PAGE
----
WASHINGTON (Reuters) - Guatemala will move its embassy in Israel to Jerusalem from Tel Aviv in May, two days after the U.S. embassy makes the same move, Guatemalan President Jimmy Morales said on Sunday at a conference in Washington.
“I would like to thank President Trump for leading the way. His courageous decision has encouraged us to do what is right,” Morales said in a speech at the American Israel Public Affairs Committee’s annual policy conference, according to a translation of his remarks on the pro-Israel U.S. lobbying group’s website.
Guatemala was one of only a handful of countries that backed U.S. President Donald Trump’s December decision to recognize Jerusalem as the capital of Israel, and it is the first country besides the United States to set a date for moving its embassy there. Trump’s move reversed decades of U.S. policy, upsetting the Arab world and Western allies.
Afterward, 128 countries defied Trump by backing a non-binding U.N. General Assembly resolution calling for the United States to drop its recognition of Jerusalem.
The status of Jerusalem is one of the thorniest obstacles to forging a peace deal between Israel and the Palestinians, who want East Jerusalem as their capital.
The international community does not recognize Israeli sovereignty over the entire city, home to sites holy to the Muslim, Jewish and Christian religions.
The United States is an important source of assistance to Guatemala, and Trump had threatened to cut off financial aid to countries that supported the U.N. resolution.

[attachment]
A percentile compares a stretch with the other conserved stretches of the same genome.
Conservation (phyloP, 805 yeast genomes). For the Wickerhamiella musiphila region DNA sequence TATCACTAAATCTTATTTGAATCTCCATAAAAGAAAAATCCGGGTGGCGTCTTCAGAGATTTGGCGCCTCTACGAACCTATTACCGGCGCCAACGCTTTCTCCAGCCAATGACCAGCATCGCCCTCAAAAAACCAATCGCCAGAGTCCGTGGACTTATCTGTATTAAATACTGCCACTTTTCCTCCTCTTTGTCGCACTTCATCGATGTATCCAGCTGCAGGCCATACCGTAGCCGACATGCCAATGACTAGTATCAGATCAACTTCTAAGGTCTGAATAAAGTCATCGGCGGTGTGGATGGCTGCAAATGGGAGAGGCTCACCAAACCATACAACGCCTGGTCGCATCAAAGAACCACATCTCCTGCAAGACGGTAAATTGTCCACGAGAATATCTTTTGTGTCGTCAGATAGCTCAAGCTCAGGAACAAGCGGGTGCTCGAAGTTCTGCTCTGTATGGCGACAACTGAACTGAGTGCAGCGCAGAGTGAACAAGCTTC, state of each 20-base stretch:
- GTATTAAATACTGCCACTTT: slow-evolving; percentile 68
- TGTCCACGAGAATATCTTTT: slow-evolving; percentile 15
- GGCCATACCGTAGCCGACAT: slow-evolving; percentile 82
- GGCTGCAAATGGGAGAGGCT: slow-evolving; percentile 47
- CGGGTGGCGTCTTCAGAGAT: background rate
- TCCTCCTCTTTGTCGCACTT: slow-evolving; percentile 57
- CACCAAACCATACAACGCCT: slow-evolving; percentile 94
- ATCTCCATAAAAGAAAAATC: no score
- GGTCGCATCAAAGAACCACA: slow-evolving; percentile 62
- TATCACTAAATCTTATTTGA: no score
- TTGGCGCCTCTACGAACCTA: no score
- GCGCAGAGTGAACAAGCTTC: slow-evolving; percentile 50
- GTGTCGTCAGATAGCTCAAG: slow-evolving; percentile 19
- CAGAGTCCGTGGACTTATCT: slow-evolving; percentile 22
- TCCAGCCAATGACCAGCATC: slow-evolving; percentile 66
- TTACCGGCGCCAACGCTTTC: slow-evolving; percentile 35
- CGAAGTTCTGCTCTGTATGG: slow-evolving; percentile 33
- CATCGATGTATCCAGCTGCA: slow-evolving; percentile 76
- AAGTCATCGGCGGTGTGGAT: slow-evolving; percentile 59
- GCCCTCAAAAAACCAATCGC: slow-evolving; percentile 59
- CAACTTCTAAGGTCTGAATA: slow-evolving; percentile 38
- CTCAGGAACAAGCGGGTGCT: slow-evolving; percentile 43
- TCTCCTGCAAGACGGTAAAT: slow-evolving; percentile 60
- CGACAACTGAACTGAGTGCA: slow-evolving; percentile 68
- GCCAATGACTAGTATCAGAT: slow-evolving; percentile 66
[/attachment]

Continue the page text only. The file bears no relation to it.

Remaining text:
Prior to 1980, Guatemala and a dozen other countries maintained an embassy in Jerusalem. Israel’s passage in June 1980 of a law proclaiming Jerusalem its “indivisible and eternal capital” led to a U.N. Security Council resolution calling on Guatemala and several other countries to move their embassies to Tel Aviv, prompting their transfer.
Morales said his decision to return the Guatemalan embassy to Jerusalem “strongly evidences Guatemala’s continued support and solidarity with the people of Israel.”
Morales, a former television comedian with an important base of conservative Christian support in the Central American country, became embroiled earlier this year in a dispute with the United Nations when a U.N.-backed anti-corruption body in Guatemala tried to impeach him.
Although Morales avoided impeachment, he failed in an attempt to expel the head of the body, the International Commission against Impunity in Guatemala, after criticism from the United Nations, the United States and the European Union.
Reporting by Julia Harte; Editing by Peter Cooney